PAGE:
The release of software from a firm run by a notorious Norwegian hacker is likely to cause waves in the music and film download world.
The software will allow the sharing of music bought on iTunes
Jon Lech Johansen became the "enfant terrible" of the DRM industry when he released software which cracked the encryption codes on DVDs, aged just 15.
His firm, DoubleTwist, has now released software allowing users to share digital media files across devices.
It would allow songs bought on Apple's iTunes to be shared on other devices.
At the moment, the only portable music player which can store content downloaded from the iTunes store is Apple's iPod.
Users can copy downloaded songs to a CD and then copy the disc back on to the computer so that the songs can then be moved to other portable devices - but the quality of the music is affected.
In 2003 Mr Johansen distributed a program which bypassed Apple's Fairplay system, the software that enforces this relationship between iTunes and the iPod. Since then he has had several other well-publicised run-ins with the firm.
Tower of Babel
The new software from his San Francisco-based company DoubleTwist will allow users to share both user-generated and professionally created music, photos and video clips between computers, mobiles and game consoles.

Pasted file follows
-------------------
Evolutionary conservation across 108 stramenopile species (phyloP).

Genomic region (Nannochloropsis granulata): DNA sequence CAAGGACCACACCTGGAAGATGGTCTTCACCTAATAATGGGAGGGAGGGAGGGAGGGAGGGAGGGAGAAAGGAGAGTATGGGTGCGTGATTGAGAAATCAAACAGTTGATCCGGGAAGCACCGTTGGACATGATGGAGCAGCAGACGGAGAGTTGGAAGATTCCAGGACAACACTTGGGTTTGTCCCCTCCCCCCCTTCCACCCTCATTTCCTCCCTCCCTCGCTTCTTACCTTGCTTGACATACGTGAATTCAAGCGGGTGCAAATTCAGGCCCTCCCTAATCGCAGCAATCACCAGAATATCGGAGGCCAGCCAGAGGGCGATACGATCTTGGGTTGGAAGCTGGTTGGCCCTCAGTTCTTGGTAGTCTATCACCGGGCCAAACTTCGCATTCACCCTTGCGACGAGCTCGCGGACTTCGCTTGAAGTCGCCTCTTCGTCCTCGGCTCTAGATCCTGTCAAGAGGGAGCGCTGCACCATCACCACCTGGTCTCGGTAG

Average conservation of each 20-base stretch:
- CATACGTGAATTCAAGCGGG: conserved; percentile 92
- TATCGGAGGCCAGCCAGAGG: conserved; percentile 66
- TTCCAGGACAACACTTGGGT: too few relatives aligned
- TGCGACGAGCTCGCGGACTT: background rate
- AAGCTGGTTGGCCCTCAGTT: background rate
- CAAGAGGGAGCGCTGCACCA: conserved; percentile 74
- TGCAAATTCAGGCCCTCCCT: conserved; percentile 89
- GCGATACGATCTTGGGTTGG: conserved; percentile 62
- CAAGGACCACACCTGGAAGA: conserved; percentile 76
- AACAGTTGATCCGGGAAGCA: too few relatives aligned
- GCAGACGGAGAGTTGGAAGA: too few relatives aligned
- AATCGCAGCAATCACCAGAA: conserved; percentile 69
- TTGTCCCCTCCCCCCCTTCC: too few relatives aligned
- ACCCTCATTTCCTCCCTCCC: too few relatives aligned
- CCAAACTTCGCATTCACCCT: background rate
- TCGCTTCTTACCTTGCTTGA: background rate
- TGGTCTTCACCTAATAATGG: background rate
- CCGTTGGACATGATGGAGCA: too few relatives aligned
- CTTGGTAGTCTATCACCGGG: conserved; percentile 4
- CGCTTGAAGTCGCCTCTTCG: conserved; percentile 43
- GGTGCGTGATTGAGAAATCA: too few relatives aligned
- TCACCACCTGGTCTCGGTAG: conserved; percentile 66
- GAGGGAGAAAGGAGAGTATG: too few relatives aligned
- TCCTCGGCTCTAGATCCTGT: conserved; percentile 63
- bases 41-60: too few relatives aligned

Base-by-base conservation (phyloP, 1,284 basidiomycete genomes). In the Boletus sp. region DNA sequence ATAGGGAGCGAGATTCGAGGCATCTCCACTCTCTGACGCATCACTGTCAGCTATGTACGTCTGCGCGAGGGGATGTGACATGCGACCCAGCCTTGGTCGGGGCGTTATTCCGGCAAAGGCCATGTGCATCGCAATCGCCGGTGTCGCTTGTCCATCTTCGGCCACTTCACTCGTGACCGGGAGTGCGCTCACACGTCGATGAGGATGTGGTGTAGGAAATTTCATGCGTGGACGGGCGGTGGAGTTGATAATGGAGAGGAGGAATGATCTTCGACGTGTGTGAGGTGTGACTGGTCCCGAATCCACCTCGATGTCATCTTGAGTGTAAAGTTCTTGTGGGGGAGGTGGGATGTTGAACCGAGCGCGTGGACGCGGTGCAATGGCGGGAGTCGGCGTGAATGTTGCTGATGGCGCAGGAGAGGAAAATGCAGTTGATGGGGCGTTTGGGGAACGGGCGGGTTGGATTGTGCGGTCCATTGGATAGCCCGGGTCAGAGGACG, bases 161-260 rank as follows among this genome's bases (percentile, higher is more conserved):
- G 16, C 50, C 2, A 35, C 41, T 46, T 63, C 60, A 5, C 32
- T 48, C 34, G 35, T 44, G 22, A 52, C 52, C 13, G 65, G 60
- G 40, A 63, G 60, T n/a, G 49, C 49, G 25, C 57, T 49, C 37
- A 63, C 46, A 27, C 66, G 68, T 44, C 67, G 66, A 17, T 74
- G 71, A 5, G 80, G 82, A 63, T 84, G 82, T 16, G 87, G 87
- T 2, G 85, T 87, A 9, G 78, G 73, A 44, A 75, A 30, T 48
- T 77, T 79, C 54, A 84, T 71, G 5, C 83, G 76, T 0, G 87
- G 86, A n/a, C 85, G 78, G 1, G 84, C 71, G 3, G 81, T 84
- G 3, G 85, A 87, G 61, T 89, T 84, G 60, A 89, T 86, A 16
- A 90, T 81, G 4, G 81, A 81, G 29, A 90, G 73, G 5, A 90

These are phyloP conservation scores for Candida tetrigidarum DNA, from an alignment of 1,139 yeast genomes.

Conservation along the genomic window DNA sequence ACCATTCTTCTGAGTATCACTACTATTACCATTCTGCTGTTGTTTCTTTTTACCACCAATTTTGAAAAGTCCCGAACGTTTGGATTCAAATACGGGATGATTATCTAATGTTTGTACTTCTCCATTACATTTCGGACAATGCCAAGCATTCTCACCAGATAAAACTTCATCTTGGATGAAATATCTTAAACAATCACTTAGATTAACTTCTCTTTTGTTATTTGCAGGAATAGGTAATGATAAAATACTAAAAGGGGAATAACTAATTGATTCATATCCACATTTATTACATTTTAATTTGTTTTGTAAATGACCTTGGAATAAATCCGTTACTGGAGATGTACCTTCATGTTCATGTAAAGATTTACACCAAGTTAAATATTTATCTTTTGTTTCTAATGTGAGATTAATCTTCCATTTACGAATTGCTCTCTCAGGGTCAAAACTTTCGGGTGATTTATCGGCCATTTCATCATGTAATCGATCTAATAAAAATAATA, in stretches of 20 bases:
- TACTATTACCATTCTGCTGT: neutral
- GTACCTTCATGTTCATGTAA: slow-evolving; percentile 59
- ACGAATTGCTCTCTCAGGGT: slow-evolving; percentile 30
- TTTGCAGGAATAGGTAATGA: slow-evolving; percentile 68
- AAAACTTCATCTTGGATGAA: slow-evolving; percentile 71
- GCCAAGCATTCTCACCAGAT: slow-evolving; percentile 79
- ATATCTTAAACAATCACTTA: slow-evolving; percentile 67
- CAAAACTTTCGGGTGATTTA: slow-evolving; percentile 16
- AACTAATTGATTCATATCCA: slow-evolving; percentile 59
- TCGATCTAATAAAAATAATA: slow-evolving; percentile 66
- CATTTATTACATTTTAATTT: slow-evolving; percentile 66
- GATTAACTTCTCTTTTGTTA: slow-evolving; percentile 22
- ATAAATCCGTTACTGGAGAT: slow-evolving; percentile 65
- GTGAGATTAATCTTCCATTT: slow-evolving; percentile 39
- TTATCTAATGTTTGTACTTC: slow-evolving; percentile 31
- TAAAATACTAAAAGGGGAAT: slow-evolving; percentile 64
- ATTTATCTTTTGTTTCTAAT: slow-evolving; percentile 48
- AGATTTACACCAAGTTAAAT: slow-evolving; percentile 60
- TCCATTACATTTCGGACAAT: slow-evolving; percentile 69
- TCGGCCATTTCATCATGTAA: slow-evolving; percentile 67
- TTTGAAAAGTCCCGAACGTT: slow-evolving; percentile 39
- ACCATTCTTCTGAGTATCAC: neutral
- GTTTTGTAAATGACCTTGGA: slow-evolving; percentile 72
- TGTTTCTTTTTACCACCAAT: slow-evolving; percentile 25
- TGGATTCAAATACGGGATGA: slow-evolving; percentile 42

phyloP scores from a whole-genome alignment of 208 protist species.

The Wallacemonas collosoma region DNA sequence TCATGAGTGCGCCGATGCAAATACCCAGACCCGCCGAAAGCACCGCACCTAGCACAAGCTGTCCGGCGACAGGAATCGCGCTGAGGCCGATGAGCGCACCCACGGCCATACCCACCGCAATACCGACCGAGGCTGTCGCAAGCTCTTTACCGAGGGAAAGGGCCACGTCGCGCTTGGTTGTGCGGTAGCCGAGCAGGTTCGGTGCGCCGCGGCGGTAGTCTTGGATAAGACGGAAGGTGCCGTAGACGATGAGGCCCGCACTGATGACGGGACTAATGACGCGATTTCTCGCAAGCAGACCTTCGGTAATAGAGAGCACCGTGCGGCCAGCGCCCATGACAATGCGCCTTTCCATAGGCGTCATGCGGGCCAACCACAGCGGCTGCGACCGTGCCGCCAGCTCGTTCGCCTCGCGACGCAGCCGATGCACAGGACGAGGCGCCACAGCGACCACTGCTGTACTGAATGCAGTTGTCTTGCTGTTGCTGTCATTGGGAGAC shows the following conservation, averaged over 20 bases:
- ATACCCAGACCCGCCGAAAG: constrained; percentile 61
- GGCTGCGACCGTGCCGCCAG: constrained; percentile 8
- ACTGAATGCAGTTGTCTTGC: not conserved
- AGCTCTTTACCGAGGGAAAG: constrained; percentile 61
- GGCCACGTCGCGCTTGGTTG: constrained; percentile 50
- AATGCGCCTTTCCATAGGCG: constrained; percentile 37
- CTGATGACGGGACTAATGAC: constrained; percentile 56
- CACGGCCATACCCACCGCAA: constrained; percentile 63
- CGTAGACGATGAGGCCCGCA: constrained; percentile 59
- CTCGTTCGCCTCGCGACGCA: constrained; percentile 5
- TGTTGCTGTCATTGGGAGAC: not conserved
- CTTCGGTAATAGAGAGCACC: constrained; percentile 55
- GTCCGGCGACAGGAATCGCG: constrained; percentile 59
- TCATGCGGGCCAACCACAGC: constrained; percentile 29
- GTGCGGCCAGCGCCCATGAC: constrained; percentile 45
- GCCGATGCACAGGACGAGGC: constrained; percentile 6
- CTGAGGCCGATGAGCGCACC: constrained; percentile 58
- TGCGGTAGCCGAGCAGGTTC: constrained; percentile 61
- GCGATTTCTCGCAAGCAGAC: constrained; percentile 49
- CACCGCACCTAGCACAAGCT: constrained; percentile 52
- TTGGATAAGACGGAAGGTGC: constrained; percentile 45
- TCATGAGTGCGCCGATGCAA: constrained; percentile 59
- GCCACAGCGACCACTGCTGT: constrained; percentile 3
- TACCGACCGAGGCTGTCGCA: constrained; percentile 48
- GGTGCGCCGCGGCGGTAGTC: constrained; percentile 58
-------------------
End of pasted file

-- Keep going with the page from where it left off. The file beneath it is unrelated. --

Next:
Media which lives on a computer can be moved to a variety of mobile devices by dragging and dropping the files to a desktop folder which then drops copies on the external device over the web.
Initially the system will allow file-sharing with Sony's PSP games console, Nokia's N-series mobile, Sony Ericsson's Walkman and Cybershot handsets and Microsoft's Windows Mobile smartphones.
The software converts media stored in one file format to those used by the other devices in a system that mimics the process of ripping a CD onto a computer.
One hundred songs can be converted in about half an hour, with a slight degradation in sound quality, according to the firm.
"With digital media such as video from a friend's cell phone or your own iTunes playlists, it's a jungle out there," said Monique Farantzos, co-founder of DoubleTwist.
"The digital media landscape has become a tower of Babel, alienating and frustrating consumers. Our goal is to provide a simple and well integrated solution that the average consumer can use to eliminate the headaches associated with their expanding digital universe," she said.
The company is confident there will not be any legal challenges from Apple.
"All we are facilitating are friends sending things to one another," Ms Farantzos told the Reuters news agency.
The software is available as a free download from the company's website.